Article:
Staying socially connected with new friends and old is difficult for anyone, and can be made even more difficult when living with Parkinson’s. It is easy to feel isolated and want to keep to yourself, but life is far more enjoyable when lived in the company of others.
Make it a point to get outside the home at least once a week. Even if it is just for a quick visit next door to talk to ask the neighbor how she was able to grow roses in difficult soil; the topic or length of the conversation is not as important as making the effort to connect to someone face to face. This is particularly true if you find people have difficulty understanding you over poor phone connections.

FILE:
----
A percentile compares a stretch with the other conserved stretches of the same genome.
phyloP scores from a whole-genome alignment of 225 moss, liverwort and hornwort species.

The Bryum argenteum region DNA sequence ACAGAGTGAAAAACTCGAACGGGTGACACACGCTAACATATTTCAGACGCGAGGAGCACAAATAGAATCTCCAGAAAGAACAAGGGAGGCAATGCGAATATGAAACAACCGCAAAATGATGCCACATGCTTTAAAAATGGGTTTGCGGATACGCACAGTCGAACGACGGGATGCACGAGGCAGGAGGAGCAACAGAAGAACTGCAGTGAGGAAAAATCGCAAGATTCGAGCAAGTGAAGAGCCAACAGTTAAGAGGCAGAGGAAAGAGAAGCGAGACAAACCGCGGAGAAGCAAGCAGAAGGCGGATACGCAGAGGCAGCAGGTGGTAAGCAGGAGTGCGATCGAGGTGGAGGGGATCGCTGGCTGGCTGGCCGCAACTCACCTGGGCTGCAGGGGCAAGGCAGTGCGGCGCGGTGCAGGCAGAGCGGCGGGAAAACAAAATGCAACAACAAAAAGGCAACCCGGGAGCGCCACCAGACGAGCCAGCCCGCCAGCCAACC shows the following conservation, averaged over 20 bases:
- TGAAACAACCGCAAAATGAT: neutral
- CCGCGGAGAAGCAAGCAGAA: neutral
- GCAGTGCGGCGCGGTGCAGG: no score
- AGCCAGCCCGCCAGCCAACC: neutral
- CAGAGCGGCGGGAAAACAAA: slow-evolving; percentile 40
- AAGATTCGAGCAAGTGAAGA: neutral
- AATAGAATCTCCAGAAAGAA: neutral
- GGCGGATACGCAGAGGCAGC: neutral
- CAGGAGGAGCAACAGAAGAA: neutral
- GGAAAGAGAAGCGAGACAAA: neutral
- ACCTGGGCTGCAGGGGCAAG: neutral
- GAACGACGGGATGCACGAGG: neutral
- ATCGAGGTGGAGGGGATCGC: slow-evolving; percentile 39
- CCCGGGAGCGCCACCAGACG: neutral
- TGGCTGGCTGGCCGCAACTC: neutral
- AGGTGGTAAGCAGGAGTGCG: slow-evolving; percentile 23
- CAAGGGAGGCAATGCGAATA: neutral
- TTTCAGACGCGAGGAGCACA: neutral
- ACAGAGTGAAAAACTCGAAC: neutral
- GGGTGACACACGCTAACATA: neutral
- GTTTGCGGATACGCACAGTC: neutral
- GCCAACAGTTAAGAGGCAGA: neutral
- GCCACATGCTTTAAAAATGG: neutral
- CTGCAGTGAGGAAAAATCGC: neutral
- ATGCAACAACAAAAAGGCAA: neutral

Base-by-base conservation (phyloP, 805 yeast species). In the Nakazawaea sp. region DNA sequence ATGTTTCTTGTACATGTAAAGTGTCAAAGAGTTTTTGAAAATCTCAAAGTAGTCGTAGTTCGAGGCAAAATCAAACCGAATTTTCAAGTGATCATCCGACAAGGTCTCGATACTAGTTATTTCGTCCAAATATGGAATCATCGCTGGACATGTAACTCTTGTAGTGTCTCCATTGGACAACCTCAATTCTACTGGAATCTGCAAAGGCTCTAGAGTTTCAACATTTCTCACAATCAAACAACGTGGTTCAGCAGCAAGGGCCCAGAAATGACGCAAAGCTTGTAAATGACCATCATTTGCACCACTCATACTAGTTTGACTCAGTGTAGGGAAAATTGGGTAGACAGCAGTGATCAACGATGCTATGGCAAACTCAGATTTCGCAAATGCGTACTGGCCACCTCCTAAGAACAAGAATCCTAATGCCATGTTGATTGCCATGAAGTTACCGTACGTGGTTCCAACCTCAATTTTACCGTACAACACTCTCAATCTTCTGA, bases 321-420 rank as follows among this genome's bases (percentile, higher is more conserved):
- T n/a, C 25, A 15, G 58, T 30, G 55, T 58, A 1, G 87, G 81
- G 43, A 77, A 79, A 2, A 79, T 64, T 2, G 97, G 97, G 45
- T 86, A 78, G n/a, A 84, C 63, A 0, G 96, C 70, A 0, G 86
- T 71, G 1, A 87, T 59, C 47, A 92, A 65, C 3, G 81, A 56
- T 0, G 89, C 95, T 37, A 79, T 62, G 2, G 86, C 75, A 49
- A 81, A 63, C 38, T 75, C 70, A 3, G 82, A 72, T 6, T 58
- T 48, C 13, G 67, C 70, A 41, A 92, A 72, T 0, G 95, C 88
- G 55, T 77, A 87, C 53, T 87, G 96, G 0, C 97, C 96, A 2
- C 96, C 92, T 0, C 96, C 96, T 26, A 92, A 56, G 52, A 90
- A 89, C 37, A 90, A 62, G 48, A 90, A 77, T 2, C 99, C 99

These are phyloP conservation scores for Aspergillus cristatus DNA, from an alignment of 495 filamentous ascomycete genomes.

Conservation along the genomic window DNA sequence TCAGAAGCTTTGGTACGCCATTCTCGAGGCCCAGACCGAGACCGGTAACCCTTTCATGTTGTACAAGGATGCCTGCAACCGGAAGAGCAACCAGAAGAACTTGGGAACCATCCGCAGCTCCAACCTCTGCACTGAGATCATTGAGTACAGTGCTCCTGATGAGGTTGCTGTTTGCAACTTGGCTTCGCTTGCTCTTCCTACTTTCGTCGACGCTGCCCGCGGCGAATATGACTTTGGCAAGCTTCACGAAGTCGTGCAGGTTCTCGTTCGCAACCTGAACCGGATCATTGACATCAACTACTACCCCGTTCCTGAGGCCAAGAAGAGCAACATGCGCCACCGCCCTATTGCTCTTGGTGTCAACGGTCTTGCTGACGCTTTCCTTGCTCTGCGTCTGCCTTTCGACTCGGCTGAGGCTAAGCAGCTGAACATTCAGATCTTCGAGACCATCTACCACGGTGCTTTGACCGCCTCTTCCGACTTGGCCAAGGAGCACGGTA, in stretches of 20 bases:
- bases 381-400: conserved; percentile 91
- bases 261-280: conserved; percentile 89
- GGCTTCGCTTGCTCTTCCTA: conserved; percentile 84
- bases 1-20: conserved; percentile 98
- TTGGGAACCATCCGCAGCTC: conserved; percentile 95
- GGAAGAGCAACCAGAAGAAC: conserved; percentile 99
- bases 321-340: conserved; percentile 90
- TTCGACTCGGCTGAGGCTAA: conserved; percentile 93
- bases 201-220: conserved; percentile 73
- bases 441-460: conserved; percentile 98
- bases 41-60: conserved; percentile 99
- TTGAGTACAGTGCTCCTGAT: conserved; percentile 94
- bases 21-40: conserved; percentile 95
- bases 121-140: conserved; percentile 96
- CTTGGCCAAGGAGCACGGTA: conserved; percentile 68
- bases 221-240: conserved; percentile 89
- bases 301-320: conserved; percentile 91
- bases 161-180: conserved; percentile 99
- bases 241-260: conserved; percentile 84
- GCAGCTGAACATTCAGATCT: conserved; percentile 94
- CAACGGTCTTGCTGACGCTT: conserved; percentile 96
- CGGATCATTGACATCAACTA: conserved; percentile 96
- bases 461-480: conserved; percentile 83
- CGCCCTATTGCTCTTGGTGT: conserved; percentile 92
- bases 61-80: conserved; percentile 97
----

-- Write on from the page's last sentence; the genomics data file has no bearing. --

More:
Contact friends and family through electronic avenues – email, Facebook, Twitter, MySpace. While electronic communication should not be used as a complete substitute for person to person communication, it is an easy way to keep up to date on the everyday lives of others, thus giving you conversation starters for your next visit or phone call.
Make the conscious decision every week to be more socially active. Make new friends, strengthen relationships with long-time friends and keep in contact with family. Talking to others, particularly when it is not focused purely on Parkinson’s, can help to brighten your mood and build your confidence. Don’t let Parkinson’s lessen the enjoyment you get from spending time with others.